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Packet Optical Network Overview


Packet optical devices, such as Juniper Networks PTX Series devices properly equipped with suitable line cards, are capable of placing packets directly onto optical transports and receiving packets the same way. In a packet optical network, the packets leave the router in an optical transport envelope at the correct wavelength and arrive the same way, bypassing much of the other external networking equipment needed to groom or otherwise process electrical or optical signals originating on the router.

The advantages to having a direct optical network interface on the device are many. Among them are having access to optical span performance parameters such as signal strength and noise, gathering trend information about corrected and uncorrected bit errors, and (in the case of copper tail-ends) eliminating the low-performance copper links at the ends of the span. Packet optical networks can record and analyze optical performance and even provide protection switching if the bit error rate (BER) exceeds a configured threshold.

However, the advantages of fiber optical networks extend to more than just error rates.

The full list of advantages that fiber optical networks hold over copper networks (or even networks with limited amounts of copper) is considerable:

  • Lower BERs—Fiber offers lower bit error rates (BERs) than any other transmission media. If the BER of a fiber link is 1000 times better than on copper (coax, twisted pair), which is not unusual, this is about the same ratio of 1 day to 3 years of 365 days each. So all the errors seen yesterday take about 3 years to occur (1000 to 1 ratio).

  • Higher bandwidths—Fiber offers unsurpassed bit rates. And, unlike copper media, fiber speeds are increasing constantly, in some cases by orders of magnitude. If the ratio of pre-fiber to fiber bandwidth is also 1000:1 (not unusual), that means you can send over this link tomorrow all the bits you have sent in the past 3 years.

  • Longer distances without repeaters—Fiber links require fewer repeaters than the same length of cable composed of other media. Digital repeaters, which detect and repeat the string of 0s and 1s, require power and add potential points of failure.

  • Immunity from interference—Noise interference is an issue in copper because such cables are long antennas. Fiber does not pick up electromagnetic noise from the environment.

  • Security—The act of tapping into a fiber optical cable adds some signal loss. Fiber networks can be monitored for sudden signal loss increases, which could indicate damage or tapping..

  • Fewer maintenance costs—Solid state fiber optic components need less maintenance than other devices used in older copper networks.

  • Small size and weight—Some copper cables weigh several pounds per foot. The same crew can install more fiber length in 1 day than any other cable media.

  • Bandwidth upgrades—It is possible to increase the bandwidth available on the fiber link by upgrading the sender and receiver components.

Initially, networks deployed single links of fiber between devices, usually surrounded by masses of legacy copper links. But, as can be seen from the previous list, the advantages of fiber optics can best be realized when all of the links between devices are fiber optical links. After all, if the end-to-end path includes one high bit-error link, then the overall bit error cannot be better than this “weakest” link. The same is true in some sense for bandwidth: throughput is limited by one slow link in the whole series.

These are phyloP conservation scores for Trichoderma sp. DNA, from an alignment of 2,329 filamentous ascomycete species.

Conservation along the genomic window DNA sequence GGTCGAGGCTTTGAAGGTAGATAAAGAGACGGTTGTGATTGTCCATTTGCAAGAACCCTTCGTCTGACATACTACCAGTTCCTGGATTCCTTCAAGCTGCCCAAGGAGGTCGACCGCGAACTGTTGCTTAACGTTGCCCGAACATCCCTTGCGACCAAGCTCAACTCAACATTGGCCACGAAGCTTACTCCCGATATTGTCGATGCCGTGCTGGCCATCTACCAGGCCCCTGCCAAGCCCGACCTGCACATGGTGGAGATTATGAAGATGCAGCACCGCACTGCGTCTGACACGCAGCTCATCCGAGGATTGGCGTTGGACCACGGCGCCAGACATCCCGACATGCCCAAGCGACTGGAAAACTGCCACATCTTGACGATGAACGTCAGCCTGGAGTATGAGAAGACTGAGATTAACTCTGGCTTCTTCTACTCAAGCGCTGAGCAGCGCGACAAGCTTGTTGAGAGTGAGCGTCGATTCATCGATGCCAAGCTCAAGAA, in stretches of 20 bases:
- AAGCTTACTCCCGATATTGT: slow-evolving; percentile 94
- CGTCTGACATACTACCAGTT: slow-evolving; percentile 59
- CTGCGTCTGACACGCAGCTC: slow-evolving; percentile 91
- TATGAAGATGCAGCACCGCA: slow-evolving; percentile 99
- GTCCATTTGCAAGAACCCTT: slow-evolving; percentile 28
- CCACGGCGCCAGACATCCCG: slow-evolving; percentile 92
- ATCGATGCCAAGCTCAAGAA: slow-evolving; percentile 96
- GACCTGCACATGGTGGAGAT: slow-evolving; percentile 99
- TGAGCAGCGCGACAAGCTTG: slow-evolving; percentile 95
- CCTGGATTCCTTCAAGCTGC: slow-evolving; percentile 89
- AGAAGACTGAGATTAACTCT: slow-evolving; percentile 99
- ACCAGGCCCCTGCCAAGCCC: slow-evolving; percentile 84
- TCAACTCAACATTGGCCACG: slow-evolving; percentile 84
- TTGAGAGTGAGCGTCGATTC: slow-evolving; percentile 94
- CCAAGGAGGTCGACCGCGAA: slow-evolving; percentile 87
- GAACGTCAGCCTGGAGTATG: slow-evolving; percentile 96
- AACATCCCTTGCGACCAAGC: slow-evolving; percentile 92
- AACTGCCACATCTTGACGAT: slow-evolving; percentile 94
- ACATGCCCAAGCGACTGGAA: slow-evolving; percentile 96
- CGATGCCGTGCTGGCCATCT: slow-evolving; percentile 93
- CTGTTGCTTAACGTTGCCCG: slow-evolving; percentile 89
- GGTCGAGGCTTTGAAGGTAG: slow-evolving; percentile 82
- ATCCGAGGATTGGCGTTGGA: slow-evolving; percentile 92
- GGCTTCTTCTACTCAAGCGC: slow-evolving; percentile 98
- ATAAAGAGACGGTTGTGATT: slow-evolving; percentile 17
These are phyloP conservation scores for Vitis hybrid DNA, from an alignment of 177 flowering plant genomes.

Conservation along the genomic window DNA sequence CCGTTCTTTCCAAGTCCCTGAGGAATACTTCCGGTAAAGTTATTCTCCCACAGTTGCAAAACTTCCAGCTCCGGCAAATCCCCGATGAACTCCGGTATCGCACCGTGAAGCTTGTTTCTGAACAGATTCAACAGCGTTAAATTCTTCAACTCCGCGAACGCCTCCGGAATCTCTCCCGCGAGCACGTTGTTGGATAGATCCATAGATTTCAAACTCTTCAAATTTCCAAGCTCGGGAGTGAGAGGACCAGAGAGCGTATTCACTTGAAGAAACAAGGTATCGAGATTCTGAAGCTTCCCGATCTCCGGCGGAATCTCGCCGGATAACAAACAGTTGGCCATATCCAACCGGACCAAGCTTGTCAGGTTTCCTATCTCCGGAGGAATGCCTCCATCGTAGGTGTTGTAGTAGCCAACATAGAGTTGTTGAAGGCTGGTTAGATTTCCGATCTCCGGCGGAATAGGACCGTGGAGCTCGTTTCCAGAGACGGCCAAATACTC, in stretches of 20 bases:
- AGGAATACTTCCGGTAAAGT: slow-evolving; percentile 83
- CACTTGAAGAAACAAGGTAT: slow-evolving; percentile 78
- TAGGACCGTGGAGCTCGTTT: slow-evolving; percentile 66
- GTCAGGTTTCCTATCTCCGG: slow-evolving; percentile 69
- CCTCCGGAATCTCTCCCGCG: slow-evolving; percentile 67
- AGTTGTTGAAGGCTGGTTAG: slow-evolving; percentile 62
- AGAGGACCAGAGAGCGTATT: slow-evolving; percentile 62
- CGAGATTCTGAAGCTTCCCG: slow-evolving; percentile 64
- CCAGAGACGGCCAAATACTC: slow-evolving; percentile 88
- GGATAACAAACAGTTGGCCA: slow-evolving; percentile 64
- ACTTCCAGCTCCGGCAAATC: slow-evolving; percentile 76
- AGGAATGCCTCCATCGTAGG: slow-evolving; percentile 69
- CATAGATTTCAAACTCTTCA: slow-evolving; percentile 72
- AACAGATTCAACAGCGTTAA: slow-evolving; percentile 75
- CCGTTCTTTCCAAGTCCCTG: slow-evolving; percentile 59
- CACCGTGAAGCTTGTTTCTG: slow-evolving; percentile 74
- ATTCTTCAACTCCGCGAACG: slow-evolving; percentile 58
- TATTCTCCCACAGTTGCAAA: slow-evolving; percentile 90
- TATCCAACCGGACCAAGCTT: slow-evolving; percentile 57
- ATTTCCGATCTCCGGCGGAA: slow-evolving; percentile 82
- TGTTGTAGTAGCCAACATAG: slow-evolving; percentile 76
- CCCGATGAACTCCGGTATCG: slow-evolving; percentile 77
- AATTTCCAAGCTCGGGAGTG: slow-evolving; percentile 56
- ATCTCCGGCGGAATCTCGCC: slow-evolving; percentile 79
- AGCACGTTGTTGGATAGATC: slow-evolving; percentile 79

Today, many packet optical networks conform to the optical transport network (OTN) standard. The international standard for OTNs is G.709. This standard includes wavelength values for wavelength-division multiplexing (WDM), a method that allows a single physical fiber to carry multiple bit streams, all using different wavelengths.

However, because single wavelength links can still be used between devices, some of the parameters for fiber optical links, such as G.709 wavelengths, are configured on Juniper Networks devices under OTN options and others are not.

It should be noted that copper multiplexing channels are traditionally distinguished by frequency, and WDM channels by the length of the waves, mainly because light was historically considered very different than other electromagnetic waves and have been traditionally distinguished by wavelength. This can be confusing, but wavelength is the reciprocal of frequency, so they are really closely related.

Configuration of Juniper Networks packet optical devices establishes the most important optical parameters for fiber optic links and OTNs. These include:

  • signal-degrade—This parameter establishes thresholds and intervals for monitoring link performance.

    • interval—This parameter establishes the interval at which the link is checked for conformance to performance parameters.

    • ber-threshold-signal-degrade—This parameter establishes the BER threshold for the link to be considered degraded.

    • ber-threshold-clear—This parameter establishes the BER threshold for the link to be considered recovered from a degraded condition.

  • preemptive-fast-reroute—This parameter establishes that when the link crosses the degraded performance threshold, the link is declared down (failed), and the system takes steps to build new paths for traffic.

    • signal-degrade-monitor-enable—This parameter establishes that link degradation is monitored for fast reroute opportunities.

    • backward-frr-enable—This parameter establishes that link degradation at the receiver is sent “backward” to the sender so that fast reroute can be invoked.